US 4834703 A
A in-line device for the aseptic collection and treatment of tissue aspirate comprising a cartridge housing a removable filter is described. The device provides filter means for removing desired cells from a crude tissue aspirate, a rake for scraping the cells from the surface of the filter and a pressure relief valve to divert the flow of aspirate when the filter capacity is exhausted. With the filter and rake removed the outer cartridge also serves as the barrel of a syringe for further transfer of harvested cells.
1. An in-line device for separating and trapping cells from a crude mixture of donor mammalian tissue aspirated by means of a vacuum through a cannula comprising:
a. an outer cartridge with intake and exhaust ports affixed thereto and a filter channel and a filter by-pass channel passing therethrough;
b. pressure responsive means for switching the flow of tissue aspirate through the cartridge between the filter channel and the filter by-pass channel;
c. a filter;
d. means for removing cells from the filter;
e. means for the subcutaneous reinjection of said cells into the donor.
2. The device of claim 1 wherein said means for reinjection comprises a plunger of mating cross section with the interior cross section of said cartridge.
A device is described for the harvesting, washing, and reinjection of adipose cells for lipoplasty. The device provides for in-line connection to conventional vacuum equipment and comprises a cartridge housing a removable filter and rake, a filter and filter bypass channel, an automatic pressure relief valve in line with the filter bypass channel and a plunger for reinjection of harvested, washed cells into the donor.
The invention provides a sterilizable device for the harvesting, washing and reinjection of aspirated tissue cells. The device is described for use in plastic surgery, particularly lipoplasty, but may be used in other applications requiring collection, treatment, and reinjection or other transfer of tissue aspirate under sterile conditions.
Lipoplasty refers to the injection of fat cells to re-contour tissue. If the fat cells that are injected are derived from the patient's adipose tissue (an autograph), problems of immune response that can occur when animal foreign protein, such as collagen, is injected are avoided. The technique, although lacking FDA approval, has been used by plastic surgeons for at least thirty years. Newman reports using autogenous fat grafts to correct facial wrinkles, lines, furrows, congenital and developmental defects, and to effect cheek and chin enhancement or augmentation (Journal of Cosmetic Surgery, Vol. 3., No. 2., page 67 (1986)).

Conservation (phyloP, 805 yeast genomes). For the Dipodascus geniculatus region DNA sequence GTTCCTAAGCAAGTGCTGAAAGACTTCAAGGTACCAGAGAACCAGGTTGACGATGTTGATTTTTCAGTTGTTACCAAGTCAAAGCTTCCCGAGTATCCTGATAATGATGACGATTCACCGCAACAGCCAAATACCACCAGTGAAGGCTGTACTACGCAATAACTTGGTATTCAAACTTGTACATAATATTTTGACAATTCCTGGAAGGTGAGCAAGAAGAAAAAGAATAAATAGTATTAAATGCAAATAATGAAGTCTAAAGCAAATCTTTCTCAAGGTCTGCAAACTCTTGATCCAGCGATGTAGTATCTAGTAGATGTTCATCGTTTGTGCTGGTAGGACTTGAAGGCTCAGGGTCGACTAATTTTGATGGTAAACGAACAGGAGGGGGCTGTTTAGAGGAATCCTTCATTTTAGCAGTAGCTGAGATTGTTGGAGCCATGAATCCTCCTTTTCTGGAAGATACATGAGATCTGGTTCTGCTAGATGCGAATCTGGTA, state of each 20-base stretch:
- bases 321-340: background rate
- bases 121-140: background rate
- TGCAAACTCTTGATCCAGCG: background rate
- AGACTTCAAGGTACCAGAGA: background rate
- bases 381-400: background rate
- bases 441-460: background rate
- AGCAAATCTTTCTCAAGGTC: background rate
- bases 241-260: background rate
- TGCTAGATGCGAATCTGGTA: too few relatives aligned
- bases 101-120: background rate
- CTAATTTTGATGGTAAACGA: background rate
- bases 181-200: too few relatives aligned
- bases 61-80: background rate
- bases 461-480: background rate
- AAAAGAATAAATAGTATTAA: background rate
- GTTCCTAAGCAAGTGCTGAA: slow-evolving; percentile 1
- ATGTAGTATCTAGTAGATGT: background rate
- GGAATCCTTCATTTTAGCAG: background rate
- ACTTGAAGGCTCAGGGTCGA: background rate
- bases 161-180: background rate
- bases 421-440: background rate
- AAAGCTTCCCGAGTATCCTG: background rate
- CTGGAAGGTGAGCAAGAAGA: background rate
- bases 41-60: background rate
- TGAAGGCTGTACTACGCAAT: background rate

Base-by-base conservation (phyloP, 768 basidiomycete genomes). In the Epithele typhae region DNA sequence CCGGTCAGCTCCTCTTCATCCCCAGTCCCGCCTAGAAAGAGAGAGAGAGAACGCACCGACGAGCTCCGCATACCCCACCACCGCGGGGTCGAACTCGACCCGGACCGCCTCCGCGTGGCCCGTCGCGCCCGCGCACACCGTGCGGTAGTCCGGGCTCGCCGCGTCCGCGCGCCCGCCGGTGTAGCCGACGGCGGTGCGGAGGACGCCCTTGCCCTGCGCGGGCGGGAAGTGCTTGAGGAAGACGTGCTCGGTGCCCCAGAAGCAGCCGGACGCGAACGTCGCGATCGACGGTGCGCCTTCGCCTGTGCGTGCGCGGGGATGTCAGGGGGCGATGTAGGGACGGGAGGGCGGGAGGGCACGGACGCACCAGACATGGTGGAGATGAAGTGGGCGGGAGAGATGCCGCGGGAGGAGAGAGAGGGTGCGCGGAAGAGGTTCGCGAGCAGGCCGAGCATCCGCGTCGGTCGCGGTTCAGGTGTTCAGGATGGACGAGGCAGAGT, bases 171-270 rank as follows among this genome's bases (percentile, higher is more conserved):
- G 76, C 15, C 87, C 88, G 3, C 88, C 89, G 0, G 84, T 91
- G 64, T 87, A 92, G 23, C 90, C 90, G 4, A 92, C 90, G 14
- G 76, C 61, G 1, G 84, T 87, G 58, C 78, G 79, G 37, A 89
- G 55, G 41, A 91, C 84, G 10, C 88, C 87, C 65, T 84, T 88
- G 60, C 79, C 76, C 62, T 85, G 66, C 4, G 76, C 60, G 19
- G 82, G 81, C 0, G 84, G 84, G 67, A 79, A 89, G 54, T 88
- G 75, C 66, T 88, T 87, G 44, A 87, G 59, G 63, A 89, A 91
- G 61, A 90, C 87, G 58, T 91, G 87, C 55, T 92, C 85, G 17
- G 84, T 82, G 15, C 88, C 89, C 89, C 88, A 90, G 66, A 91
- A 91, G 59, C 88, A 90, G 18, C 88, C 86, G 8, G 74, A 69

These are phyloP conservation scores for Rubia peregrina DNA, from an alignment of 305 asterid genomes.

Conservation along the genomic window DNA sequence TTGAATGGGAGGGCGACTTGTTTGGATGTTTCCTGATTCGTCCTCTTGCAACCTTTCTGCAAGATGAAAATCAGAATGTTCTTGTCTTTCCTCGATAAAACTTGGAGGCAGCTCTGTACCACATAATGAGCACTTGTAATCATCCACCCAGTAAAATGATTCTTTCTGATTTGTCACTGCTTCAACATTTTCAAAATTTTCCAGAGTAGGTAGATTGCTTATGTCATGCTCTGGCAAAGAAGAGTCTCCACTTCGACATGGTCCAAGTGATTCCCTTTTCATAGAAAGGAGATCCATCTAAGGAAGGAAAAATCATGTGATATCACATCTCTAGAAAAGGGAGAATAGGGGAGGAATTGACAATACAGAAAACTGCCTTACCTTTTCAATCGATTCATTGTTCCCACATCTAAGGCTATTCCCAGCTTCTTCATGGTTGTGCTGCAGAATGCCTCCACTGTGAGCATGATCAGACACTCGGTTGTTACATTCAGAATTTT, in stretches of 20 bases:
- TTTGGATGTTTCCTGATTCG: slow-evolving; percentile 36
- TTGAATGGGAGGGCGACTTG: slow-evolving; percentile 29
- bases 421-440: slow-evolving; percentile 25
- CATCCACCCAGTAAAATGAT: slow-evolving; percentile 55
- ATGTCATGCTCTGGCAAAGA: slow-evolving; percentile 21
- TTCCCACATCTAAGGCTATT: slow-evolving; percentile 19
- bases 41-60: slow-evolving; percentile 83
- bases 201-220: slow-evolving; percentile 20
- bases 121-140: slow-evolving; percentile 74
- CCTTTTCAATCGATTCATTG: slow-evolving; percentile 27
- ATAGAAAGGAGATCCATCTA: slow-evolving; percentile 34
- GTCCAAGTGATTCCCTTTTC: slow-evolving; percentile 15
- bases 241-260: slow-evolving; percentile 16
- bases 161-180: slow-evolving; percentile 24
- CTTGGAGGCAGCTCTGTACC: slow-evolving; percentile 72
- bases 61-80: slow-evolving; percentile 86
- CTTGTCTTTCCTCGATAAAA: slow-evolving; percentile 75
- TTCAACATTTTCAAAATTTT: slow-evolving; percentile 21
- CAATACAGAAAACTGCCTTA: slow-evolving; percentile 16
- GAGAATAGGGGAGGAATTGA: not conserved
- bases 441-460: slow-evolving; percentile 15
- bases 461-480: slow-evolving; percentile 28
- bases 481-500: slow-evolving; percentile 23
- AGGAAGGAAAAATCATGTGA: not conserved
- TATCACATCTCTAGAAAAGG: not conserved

While a wide variety of techniques are currently in use for affecting lipoplasty, a single example may serve to clarify the salient features of the procedure. A local anesthetic is administered to the patient in sufficient quantity to perfuse the area from which fat cells are to be removed. A cannula, usually a 14 gauge or smaller needle, is inserted through the skin into the fatty tissue and a vacuum applied. The tip of the cannula is moved back and forth to assist with mechanical disruption of tissue. The aspirate; a heterogeneous mixture of blood and fat cells, is collected in a trap. The aspiration of fat cells may be preceded by an injection of saline or adrenalin to facilitate transport of disrupted fat cells through the lumen of the cannula.
The crude aspirate in the trap may then be either reinjected directly into the desired site or it may be processed to remove undesired components prior to reinjection. The readied aspirate is then transferred to a syringe and reinjected into a previously anesthetized recipient site.
Contamination of the aspirate during collection, processing or reinjection can result in cellulitis. To reduce the possibility of introducing exogenous microorganisms into the aspirate it is desirable to minimize handling and transfer of the aspirate. It is therefore an object of the present invention to provide a sterilizable device which can be used to trap, process and reinject aspirate tissue cells without the need for transfer. It is a further object of this invention to provide a device for collection and treatment of tissue aspirate prior to introduction into a tissue culture medium. The present invention can be best described by referring now to the figures.
The invention is designed to operate in-line with standard tissue aspiration vacuum equipment. Crude tissue aspirate enters the device through a lumen in fluid contact with the lumen of the cannula. The aspirate entering the device is diverted by means of a valve to pass over the surface of a filter housed within the outer cartridge. When the accumulation of retentate on the filter surface is sufficient to substantially clog the filter pores it causes a pressure drop across the diversion valve. The diversion valve opens the filter bypass channel and permits a portion of the incoming crude aspirate to flow directly through the device toward the vacuum effectively bypassing the filter.